Antivirals-1

Acyclic nucleoside phosphonates (ANPs) represent an important class of antiviral nucleotide analogues in which a phosphonate group is linked to the alkyl side chain of various purine and pyrimidine nucleobases. One of the ANPs common disadvantages is the negative charge of the phosphonate moiety, which causes their poor bioavailability due to the low cellular uptake. Therefore, to solve this problem, several prodrugs approaches have been investigated. The first most successful prodrugs were Adefovir dipivoxil and Tenofovir disoproxil fumarate, approved for the treatment of hepatitis B and HIV infections, respectively. Very recently, the ProTide technology has been successfully applied to ANPs with Tenofovir alafenamide fumarate (TAF) first approved in 2015 for the treatment of HIV, and later in 2016 for HBV infections.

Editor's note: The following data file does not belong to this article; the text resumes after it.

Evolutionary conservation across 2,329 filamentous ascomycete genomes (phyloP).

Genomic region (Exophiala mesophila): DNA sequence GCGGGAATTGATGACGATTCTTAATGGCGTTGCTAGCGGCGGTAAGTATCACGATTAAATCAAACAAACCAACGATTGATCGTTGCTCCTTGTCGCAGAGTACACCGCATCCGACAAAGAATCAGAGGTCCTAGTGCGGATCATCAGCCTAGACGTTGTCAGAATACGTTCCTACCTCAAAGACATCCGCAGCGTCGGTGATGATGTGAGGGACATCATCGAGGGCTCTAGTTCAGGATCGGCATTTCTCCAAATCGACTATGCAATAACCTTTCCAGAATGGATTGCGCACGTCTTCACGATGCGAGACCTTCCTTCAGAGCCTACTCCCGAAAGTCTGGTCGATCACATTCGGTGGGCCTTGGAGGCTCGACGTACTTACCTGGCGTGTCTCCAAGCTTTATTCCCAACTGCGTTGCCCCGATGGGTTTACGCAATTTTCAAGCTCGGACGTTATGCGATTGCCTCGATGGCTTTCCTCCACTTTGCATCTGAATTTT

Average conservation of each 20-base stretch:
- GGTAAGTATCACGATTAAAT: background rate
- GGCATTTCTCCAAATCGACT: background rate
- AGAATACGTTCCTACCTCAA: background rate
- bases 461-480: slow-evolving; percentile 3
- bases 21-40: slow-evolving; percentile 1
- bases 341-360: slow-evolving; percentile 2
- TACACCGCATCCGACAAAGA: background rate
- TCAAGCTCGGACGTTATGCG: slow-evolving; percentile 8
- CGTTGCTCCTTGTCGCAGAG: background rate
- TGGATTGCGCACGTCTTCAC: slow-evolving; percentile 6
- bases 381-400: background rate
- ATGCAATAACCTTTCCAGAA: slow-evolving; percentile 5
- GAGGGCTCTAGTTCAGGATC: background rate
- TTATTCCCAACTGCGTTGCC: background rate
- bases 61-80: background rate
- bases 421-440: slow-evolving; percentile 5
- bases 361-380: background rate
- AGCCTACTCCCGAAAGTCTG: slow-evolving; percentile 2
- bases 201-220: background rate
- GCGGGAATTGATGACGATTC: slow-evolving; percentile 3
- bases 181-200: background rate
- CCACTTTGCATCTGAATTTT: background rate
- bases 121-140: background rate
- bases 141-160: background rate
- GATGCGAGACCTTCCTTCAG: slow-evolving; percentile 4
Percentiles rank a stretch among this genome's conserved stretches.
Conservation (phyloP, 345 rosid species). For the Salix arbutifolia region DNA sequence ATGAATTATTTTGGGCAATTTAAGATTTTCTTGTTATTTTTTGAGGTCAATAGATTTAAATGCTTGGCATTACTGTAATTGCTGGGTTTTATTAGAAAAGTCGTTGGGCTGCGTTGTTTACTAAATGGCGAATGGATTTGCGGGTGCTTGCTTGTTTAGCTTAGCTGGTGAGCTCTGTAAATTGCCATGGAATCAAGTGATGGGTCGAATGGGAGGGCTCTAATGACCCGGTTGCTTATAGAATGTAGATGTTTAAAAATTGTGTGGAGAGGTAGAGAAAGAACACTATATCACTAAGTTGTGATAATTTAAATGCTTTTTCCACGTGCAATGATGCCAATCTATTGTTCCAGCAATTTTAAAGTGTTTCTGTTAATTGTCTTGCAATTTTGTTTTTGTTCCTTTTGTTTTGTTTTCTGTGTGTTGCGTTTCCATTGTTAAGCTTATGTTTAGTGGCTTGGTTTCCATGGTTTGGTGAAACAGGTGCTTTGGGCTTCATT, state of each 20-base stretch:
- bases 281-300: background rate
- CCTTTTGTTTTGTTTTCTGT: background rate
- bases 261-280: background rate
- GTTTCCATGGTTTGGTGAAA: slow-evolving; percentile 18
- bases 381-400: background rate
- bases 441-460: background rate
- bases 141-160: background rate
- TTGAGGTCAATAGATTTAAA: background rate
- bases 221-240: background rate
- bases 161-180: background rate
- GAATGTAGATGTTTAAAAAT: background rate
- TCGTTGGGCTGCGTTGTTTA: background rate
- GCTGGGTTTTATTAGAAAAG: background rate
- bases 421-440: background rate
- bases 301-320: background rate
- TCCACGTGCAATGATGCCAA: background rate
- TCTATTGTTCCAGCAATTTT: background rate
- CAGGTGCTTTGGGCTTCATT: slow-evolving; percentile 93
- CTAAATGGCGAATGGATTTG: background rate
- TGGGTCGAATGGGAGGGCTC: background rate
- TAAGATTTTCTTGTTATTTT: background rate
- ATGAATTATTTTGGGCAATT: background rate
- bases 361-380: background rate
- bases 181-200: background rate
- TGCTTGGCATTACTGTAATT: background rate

In search for more potent acyclic nucleoside phosphate and phosphonate with a better safety profile, we are currently studying the impact of the ProTide motif on the antiviral activity of new purine and pyrimidine ANPs derivatives and their prodrugs. The medicinal chemistry aspect of this project involves the development of novel and highly efficient synthetic procedures and the exploration of the SAR of the prodrugs.